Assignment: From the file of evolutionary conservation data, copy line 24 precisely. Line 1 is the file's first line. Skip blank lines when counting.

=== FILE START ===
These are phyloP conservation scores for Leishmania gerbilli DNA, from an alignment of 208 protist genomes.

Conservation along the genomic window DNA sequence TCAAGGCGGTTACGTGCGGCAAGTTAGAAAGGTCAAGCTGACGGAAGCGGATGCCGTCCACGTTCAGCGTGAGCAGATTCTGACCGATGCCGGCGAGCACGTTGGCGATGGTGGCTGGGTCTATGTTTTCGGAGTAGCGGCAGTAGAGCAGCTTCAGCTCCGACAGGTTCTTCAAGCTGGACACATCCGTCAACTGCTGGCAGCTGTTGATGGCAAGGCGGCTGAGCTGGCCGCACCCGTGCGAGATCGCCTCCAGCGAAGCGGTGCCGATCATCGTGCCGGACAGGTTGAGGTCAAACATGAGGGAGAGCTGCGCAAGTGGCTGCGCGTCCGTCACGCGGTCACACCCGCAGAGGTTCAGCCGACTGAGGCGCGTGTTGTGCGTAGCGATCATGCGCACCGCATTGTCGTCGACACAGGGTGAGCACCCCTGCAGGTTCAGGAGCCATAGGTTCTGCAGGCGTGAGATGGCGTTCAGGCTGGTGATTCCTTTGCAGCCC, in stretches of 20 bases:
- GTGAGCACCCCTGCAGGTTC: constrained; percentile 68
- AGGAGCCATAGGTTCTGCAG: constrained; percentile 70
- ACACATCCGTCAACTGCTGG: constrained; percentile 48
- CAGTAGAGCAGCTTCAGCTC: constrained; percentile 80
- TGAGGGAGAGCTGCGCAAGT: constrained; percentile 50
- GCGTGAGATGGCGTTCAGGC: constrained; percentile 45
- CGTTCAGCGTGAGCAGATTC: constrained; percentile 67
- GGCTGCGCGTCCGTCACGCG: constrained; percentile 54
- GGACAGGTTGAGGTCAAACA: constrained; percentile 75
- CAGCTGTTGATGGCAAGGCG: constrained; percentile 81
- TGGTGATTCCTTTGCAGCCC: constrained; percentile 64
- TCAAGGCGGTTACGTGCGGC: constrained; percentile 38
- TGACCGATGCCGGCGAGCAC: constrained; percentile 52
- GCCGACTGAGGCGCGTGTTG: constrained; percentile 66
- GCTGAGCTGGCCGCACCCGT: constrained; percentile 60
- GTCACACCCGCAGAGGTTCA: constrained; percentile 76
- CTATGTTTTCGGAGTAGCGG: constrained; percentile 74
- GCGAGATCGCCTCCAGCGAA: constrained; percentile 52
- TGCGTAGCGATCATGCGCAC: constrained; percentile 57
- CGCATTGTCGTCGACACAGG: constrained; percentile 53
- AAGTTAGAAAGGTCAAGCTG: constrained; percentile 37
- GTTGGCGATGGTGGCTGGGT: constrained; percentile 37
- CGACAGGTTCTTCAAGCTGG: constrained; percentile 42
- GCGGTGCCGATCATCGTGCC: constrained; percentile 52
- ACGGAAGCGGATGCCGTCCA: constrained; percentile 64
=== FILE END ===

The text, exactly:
- GTTGGCGATGGTGGCTGGGT: constrained; percentile 37